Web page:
As seeding time looms, canola farmers need clarity

If Manitobans seem frustrated by a blockade of canola, that’s because we have a lot of seed in the game.

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Hey there, time traveller!
This article was published 02/04/2019 (1461 days ago), so information in it may no longer be current.

If Manitobans seem frustrated by a blockade of canola, that’s because we have a lot of seed in the game.

This province has long felt a special pride in canola since it was developed by researchers from the federal government and the University of Manitoba in the 1970s. The first variety was registered by U of M research scientist Baldur R. Stefansson, known as the Father of Canola.

The development of a type of rapeseed that could be used as an edible oil is a true Manitoba success story and it’s gone on to be the largest field crop grown in Manitoba. Exports of canola seed and products generated $1.7 billion for Manitoba’s economy in 2017.

This vested interest explains the grim-faced consternation that arose in Manitoba when China maligned Canadian canola with claims that recent shipments contained “dangerous pests,” using this claim as a spurious excuse to stop buying Canadian canola.

The claims of infested canola are best ignored as make believe. Since the allegation was made four weeks ago, Canada has repeatedly asked China to produce samples of “dangerous pests” in Canadian shipments. Two tests so far have come up negative. No other countries have complained about pests.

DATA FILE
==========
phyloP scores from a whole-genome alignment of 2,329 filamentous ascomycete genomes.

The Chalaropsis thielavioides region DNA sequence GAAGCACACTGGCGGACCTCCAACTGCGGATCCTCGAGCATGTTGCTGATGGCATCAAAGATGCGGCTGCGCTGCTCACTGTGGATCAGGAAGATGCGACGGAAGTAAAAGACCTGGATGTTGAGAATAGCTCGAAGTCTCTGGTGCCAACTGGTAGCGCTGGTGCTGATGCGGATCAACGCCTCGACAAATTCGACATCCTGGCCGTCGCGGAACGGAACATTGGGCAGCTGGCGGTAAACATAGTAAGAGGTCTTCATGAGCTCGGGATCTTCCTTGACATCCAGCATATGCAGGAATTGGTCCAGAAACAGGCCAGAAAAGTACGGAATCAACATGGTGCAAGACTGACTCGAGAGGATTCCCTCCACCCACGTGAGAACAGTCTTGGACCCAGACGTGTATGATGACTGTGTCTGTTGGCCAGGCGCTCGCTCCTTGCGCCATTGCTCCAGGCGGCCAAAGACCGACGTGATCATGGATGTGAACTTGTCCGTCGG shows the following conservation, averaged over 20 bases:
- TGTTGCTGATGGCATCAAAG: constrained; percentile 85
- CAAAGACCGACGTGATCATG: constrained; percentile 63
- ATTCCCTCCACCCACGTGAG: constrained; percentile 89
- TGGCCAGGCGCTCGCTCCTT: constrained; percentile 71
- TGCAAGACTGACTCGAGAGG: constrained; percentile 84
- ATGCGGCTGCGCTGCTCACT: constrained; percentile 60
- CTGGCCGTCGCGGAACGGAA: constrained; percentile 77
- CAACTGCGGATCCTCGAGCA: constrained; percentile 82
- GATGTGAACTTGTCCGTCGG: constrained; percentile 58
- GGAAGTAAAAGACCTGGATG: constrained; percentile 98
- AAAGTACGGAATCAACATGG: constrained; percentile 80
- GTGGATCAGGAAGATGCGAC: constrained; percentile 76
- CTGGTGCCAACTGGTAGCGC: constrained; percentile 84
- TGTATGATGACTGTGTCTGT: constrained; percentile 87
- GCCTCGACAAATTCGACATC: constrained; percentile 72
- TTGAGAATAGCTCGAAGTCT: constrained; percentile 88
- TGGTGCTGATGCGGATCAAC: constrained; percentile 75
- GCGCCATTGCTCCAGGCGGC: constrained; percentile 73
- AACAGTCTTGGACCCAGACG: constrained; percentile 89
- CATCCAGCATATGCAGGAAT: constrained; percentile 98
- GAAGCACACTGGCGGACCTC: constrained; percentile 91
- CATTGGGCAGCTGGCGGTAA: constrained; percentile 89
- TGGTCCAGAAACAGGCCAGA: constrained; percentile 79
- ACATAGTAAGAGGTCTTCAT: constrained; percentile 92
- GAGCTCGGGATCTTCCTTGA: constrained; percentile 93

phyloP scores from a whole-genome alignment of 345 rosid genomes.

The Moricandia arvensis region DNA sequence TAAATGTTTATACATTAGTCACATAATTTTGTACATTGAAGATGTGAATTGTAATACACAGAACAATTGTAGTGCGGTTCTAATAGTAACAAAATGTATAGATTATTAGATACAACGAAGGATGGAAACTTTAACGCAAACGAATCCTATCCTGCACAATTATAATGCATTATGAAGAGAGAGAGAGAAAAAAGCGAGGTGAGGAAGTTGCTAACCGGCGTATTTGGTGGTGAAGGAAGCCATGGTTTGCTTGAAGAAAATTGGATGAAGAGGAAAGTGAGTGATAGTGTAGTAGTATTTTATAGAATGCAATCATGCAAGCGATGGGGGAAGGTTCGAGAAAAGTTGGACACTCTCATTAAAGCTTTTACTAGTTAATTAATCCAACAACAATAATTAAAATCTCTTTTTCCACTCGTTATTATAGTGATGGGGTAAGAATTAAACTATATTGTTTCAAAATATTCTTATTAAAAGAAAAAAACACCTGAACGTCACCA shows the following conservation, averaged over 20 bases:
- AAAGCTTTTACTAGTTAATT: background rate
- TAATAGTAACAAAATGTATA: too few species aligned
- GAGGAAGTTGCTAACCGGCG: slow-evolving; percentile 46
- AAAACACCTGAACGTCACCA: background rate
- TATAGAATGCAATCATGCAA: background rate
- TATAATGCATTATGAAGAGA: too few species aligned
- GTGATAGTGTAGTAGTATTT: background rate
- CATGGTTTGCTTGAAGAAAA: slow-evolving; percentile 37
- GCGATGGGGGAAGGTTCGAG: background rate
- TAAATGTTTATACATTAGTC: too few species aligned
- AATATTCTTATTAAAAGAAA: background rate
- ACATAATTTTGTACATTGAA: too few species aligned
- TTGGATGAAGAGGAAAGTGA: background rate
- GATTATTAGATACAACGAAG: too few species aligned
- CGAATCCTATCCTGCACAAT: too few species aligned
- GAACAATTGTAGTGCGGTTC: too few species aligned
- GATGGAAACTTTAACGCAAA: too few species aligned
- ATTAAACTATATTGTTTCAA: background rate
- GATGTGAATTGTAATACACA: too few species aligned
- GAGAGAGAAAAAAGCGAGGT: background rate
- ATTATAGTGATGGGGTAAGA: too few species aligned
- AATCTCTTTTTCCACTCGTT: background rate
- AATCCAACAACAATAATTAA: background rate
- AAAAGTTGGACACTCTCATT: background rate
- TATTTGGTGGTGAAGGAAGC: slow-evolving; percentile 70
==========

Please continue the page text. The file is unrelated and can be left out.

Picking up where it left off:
Instead, China’s decision to ban an annual $2 billion worth of Canadian exports is widely seen as retaliation for Canada’s arrest of Meng Wanzhou, the daughter of the founder of telecom giant Huawei, at the behest of the United States.

The cause of this controversy is worth repeating bluntly: the blockade is not a problem with the plant. It’s a problem with the politicians.

Still, it’s the canola farmers who will pay the price because the political decision to detain Ms. Meng provoked disguised retaliation from China, which usually buys up 40 per cent of Canada’s canola-seed exports.

On Friday, Agriculture Minister Marie-Claude Bibeau and International Trade Diversification Minister Jim Carr said the federal government is considering financial aid to canola farmers, some of whom could face lower prices or even be unable to sell their seed.

And during a visit to Winnipeg earlier last week, Prime Minister Justin Trudeau and Mr. Carr met with Richardson International, and said they were considering sending a “high-level delegation” to China.

The politicians are saying the right things, but snow is melting rapidly from fields and canola farmers need to know what to plant. They normally plan three or four years ahead, but in case of an emergency — and losing a major market qualifies as an agricultural emergency — they can change course and reallocate their land. But a wild card prevents farmers from making knowledgeable decisions: will the government provide financial aid if the canola market tanks?

There are often good reasons for politicians to proceed cautiously and take all the time required for balanced, responsible decisions. But there are also times when a situation demands swift action.

By all means, Mr. Trudeau should send a delegation to China to work out the problem diplomatically. And ensure the delegation invites someone with high-level experience in the business of canola, such as Richardson International chief executive officer Hartley Richardson.

But while the delegation is being arranged, give a definite answer on aid. The farmers deserve an answer of “yes,” but even if the answer is “no,” state it now, while canola growers still have the opportunity to adapt and change if required.

The fields are almost ready for seeding. But farmers can’t plant words or good intentions.

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